Thankfully, though, I took a deep breath and read on. Dr Kass is the author of numerous books and his views on ice cream must have come from one of them, but they did not appear in the Council’s collection of essays. Pinker had been beating America's leading defender of "human dignity" over the head with a red herring, which is even more undignified than slurping in public.
No doubt there is a personal element in this dust-up. This is not the first clash between the two scholars. Writing in the American journal Commentary last year, Kass's defence of a non-materialist account of human nature against the Harvard academic was scathing: "One hardly knows which is the more impressive, the height of Pinker’s arrogance or the depth of his shallowness ... he does not understand that the empowering organisation of materials - the vital form - is not itself material". Perhaps Pinker was still feeling the sting of the lash.
Eventually, however, Pinker’s spleen dribbled away and he came to grips with "human dignity" itself. He criticised it for being relative (some people find public consumption of ice cream dignified), fungible (colonoscopies are undignified and we willing endure them), and harmful (think of Saddam Hussein’s highly dignified military parades). Human dignity, it seems, is a nasty business. It puts us at risk of being arrested by "the ice cream police" for perfectly acceptable things like therapeutic cloning. Why rabbit on about the "squishy, subjective notion" of dignity when you can jog along perfectly well with clear, sharp-edged ideas like autonomy and respect for persons?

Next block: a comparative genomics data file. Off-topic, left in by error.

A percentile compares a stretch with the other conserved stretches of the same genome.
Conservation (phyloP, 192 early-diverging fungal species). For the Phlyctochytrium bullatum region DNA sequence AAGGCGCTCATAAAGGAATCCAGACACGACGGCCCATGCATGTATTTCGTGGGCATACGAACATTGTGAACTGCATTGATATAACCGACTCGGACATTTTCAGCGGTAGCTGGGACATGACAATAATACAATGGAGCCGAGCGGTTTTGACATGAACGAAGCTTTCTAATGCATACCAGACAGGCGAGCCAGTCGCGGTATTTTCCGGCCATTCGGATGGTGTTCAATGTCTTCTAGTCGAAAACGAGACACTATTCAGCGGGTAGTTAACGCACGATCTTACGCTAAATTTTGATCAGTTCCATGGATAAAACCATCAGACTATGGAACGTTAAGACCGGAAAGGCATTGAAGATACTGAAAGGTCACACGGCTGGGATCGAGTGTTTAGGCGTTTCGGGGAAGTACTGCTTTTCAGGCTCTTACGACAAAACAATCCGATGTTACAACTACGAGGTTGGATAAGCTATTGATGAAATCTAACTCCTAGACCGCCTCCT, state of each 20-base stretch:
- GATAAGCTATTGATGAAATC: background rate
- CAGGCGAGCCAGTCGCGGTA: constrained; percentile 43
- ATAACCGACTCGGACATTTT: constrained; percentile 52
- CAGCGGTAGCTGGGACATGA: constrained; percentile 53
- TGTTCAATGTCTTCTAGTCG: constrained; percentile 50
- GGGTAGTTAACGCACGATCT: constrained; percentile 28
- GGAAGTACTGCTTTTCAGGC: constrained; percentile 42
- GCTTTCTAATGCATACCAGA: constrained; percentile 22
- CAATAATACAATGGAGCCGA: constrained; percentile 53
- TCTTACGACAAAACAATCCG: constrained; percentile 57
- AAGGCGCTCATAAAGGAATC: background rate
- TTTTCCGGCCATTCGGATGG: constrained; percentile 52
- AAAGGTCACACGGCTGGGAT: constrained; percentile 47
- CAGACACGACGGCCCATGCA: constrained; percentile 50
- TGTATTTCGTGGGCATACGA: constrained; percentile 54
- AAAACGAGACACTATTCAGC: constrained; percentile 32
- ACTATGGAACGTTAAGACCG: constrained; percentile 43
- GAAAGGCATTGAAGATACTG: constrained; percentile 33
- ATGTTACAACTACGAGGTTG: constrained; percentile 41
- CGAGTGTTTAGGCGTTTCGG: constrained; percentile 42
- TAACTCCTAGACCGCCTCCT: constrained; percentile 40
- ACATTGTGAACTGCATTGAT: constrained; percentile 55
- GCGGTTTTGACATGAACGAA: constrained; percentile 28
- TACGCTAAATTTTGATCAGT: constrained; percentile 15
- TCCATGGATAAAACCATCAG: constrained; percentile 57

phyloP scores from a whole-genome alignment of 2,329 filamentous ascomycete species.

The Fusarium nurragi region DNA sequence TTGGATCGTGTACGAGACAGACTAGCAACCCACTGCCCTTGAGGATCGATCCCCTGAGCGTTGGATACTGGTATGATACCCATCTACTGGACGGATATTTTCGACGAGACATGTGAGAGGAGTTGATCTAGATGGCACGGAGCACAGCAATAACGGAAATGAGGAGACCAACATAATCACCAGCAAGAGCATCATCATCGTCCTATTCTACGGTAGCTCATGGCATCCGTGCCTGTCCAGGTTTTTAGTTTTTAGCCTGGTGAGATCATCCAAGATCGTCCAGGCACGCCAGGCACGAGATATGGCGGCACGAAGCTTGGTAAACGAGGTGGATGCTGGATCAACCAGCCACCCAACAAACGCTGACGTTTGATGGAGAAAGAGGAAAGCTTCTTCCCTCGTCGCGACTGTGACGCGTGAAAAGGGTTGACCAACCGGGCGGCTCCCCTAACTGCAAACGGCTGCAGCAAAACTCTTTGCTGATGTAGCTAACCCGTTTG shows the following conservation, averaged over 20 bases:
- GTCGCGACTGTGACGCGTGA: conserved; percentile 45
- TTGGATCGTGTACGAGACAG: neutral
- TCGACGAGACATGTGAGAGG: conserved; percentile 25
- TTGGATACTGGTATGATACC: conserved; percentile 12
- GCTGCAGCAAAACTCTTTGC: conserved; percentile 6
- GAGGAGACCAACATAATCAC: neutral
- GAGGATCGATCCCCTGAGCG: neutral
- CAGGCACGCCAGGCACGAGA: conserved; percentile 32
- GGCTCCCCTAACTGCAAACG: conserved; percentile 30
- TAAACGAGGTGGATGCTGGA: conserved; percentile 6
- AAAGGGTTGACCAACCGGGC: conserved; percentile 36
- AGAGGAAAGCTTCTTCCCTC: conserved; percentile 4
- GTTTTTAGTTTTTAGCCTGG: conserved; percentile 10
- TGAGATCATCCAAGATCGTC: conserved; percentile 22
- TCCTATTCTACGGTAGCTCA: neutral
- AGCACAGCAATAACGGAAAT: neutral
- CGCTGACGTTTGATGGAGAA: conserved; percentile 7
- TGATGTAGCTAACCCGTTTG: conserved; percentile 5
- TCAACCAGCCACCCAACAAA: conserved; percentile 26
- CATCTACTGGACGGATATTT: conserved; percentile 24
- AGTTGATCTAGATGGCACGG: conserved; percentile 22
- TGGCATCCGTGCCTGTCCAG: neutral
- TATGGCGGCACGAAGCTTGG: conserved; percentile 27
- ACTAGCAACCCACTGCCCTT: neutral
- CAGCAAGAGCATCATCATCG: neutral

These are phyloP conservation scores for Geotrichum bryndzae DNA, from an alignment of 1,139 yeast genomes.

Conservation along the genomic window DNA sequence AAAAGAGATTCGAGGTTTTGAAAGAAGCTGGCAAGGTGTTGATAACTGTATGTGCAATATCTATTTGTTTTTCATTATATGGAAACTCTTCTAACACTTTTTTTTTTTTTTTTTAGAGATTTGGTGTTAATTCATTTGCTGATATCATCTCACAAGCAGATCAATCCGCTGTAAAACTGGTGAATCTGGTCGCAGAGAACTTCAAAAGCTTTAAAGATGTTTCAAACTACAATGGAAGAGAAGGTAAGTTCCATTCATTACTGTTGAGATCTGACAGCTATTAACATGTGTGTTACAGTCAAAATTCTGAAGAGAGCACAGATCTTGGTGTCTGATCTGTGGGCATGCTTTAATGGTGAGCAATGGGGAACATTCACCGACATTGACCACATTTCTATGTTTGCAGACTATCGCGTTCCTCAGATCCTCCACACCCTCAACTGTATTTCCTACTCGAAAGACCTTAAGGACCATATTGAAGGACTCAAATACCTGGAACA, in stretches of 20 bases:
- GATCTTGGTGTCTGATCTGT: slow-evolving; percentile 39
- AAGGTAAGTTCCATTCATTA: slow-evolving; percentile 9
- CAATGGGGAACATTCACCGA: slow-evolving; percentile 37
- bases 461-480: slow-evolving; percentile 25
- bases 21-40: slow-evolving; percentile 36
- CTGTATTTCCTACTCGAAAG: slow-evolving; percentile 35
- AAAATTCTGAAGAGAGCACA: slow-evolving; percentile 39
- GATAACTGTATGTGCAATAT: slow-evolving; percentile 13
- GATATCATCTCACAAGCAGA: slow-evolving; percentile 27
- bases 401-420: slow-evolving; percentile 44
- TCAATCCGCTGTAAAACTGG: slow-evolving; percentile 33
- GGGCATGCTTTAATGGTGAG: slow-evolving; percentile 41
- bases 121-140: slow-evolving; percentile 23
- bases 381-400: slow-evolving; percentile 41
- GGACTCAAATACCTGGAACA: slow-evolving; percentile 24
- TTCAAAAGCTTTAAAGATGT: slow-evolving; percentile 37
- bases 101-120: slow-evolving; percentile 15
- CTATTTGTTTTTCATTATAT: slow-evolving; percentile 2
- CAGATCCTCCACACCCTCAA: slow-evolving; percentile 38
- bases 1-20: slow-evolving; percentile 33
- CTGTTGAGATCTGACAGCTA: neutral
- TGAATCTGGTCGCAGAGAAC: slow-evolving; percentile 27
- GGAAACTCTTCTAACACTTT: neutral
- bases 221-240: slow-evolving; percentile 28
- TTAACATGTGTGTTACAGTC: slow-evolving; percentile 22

While “human dignity” is an idea which certainly requires extensive clarification and precise definition, “respect for persons” and “autonomy” are as squishy as a wet sponge. I would have thought that a Harvard prof would be more discerning. For instance, are dolphins or chimpanzees “persons” too? Should Japanese fishermen be jailed for violating the person rights of minke whales? And is a sleeping person autonomous? A comatose person? A two-day-old infant?
Along with human dignity, Pinker seems to have jettisoned 2,500 years of non-materialist Western philosophy. Man, homo sapiens, is an animal, but in the words of Aristotle, he is a rational animal. Any analysis of man which fails to take into account his evident non-material capacity for beauty, or abstraction, or dreams of the future will inevitably put human dignity between scare quotes. Pinker, astonishingly, is virtually blind to philosophical discourse. This explains why he zeroes in on Kass’s scandalous opinions on ice cream cones and ignores his defence of man’s capacity for "reason, freedom, judgment, and moral concern”. Dialoguing with Pinker about human dignity is rather like discussing the chemistry of H2O with someone who doesn’t believe in oxygen.
When I began to read Pinker’s article, I was filled with foreboding about the future of bioethics. But by the end, I realised that it was far from bad news. If the best way to construct a philosophical defence of therapeutic cloning, for instance, is to throw “human dignity” overboard, people will think twice about it. While ridiculing human dignity may raise a few chuckles in the Harvard Faculty Club, it will never play in Peoria. Denigrating human dignity is a brain wave without a future.